Tuesday, 20 October 2009

Building a ZFS filesystem using RAID60

We are starting to use ZFS as a production filesystem at $WORK. Our disk array of choice is the Sun StorageTek 2540 which provides hardware RAID capabilities. When building a ZFS environment, the decision has to be made on whether to use the hardware RAID and/or the software RAID capabilities of ZFS.

Having watched Ben Rockwood's excellent ZFS tutorial, my understanding of ZFS is much better than before. For our new fileserver, I've created the following:

On the StorageTek 2540, I've created two virtual disks in a RAID6 configuration. Each virtual disk comprises of 5 physical disks (3 for data, 2 for parity) and is assigned to different controllers. On top of each virtual disk, I've created a 100GB volume. This is published as a LUN to the Solaris server and appears as c0d3 and c0d4.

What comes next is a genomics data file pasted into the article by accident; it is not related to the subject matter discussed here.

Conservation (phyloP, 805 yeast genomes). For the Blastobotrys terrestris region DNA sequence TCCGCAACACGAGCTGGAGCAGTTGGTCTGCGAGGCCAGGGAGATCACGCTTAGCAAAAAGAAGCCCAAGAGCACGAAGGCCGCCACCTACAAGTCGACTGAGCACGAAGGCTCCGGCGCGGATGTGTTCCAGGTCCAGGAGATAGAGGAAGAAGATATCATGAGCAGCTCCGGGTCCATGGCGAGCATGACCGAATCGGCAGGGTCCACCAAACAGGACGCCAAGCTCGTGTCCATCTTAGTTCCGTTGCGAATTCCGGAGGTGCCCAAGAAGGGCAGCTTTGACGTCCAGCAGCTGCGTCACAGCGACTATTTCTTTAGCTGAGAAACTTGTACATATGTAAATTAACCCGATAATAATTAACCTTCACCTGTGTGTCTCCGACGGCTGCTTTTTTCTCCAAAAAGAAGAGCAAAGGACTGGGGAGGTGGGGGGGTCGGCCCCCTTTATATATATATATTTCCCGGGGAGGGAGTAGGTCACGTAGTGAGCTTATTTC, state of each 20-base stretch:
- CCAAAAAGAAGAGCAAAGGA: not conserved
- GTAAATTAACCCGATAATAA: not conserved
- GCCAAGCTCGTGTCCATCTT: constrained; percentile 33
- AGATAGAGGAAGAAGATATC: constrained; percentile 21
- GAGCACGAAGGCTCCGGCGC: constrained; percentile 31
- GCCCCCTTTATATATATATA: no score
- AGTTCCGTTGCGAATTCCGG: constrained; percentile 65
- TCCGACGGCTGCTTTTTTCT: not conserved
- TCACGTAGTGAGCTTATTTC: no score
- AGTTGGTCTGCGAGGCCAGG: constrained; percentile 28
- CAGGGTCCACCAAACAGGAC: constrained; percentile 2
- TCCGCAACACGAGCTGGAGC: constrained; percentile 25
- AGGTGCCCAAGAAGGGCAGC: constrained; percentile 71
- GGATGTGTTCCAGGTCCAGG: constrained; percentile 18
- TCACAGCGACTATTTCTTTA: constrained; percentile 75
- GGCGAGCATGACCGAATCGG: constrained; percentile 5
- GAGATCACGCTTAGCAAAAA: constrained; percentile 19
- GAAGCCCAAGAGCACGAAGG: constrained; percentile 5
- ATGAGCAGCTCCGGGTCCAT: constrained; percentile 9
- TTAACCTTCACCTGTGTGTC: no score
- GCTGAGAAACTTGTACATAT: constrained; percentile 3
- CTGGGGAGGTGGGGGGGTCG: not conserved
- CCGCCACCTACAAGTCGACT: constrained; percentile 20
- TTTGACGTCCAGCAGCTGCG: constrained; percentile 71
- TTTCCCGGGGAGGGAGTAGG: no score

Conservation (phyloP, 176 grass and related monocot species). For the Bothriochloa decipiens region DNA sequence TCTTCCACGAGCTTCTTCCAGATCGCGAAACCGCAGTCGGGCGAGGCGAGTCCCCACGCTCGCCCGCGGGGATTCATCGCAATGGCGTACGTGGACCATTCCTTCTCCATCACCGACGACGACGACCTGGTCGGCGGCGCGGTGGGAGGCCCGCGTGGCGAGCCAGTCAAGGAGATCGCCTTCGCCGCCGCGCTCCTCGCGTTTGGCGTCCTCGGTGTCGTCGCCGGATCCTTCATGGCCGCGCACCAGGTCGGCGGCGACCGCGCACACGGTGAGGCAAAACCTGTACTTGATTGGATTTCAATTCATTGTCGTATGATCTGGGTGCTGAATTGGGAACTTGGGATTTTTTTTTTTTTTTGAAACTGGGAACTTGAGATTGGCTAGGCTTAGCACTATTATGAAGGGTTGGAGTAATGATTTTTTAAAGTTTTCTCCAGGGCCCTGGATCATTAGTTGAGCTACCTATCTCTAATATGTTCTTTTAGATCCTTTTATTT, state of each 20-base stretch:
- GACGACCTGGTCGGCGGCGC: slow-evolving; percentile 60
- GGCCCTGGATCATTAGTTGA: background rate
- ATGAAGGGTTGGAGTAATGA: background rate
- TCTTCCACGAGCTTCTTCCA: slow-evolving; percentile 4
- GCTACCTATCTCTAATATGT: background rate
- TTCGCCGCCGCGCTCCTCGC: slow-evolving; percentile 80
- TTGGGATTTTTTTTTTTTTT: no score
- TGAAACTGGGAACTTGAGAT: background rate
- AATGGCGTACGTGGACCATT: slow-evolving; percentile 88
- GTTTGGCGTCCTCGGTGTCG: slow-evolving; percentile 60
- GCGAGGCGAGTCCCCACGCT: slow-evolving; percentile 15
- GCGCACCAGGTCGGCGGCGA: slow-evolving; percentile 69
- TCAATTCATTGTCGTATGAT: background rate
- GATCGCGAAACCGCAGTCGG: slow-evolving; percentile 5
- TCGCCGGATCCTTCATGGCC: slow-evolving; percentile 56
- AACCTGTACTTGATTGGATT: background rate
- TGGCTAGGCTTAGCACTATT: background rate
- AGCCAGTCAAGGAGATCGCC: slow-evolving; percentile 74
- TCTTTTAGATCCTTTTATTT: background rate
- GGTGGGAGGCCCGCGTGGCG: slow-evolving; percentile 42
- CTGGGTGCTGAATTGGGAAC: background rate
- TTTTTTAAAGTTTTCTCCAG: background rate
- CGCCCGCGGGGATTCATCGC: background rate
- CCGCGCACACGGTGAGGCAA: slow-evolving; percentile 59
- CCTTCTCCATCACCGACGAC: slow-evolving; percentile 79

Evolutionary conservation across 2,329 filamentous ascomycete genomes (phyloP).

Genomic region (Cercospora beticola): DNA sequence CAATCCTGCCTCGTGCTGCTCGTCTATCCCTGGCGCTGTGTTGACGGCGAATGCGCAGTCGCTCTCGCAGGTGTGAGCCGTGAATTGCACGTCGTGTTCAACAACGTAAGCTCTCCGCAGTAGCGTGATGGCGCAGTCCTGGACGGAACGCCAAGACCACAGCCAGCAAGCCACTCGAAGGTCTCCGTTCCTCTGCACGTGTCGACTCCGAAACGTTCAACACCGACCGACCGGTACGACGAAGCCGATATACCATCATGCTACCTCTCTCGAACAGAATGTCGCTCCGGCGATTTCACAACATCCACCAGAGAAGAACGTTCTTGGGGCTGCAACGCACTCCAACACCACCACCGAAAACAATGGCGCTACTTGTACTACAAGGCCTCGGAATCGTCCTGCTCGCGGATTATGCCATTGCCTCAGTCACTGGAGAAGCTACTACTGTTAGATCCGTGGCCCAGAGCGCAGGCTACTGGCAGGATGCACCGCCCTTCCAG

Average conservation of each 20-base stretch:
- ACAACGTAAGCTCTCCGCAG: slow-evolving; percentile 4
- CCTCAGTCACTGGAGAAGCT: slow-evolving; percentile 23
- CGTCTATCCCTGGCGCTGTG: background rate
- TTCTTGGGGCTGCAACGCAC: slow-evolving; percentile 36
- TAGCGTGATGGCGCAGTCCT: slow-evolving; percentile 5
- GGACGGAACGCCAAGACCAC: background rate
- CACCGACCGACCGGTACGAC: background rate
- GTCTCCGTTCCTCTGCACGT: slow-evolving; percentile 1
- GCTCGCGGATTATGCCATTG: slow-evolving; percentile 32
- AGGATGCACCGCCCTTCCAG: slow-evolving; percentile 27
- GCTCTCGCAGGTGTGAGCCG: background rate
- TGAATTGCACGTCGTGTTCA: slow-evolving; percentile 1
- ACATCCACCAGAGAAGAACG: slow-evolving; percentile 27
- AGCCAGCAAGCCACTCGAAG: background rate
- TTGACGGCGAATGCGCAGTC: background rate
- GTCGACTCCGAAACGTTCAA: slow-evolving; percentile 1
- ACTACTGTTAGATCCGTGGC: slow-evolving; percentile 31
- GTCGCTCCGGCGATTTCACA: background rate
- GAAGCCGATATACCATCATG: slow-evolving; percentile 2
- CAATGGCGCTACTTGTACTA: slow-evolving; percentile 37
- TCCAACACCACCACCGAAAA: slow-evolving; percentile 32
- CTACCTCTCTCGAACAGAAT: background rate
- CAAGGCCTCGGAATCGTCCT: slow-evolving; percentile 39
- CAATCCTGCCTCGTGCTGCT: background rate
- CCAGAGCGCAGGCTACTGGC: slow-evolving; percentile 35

Each LUN is then added to a zpool called "fileserver":

# zpool create fileserver c0d3 c0d4

By default, ZFS treats the above in a variable width stripe, so the hardware and software combined result in a "RAID60" configuration; data is striped across 2 x RAID6 virtual disks for a total width of 10 spindles.

Why RAID6 and not RAID10? Apart from the cost implications, as a fileserver, the majority of operations will be read-only and RAID6 is very good at reads (while being less-good at writes).

Now, when I'm running out of space, I can create a new volume, publish the LUN and add it to the zpool:

# zpool add fileserver c0d5

A quick check of the zpool status shows the disk is added successfully:

# zpool status
pool: fileserver

state: ONLINE

scrub: none requested



fileserver ONLINE 0 0 0

c0d3 ONLINE 0 0 0

c0d4 ONLINE 0 0 0

errors: No known data errors

Running zpool list reports the newly added space is available:

# zpool list
fileserver 199G 69.4G 130G 34% ONLINE -

All told, very simple to do and results in a pretty fast filesystem.

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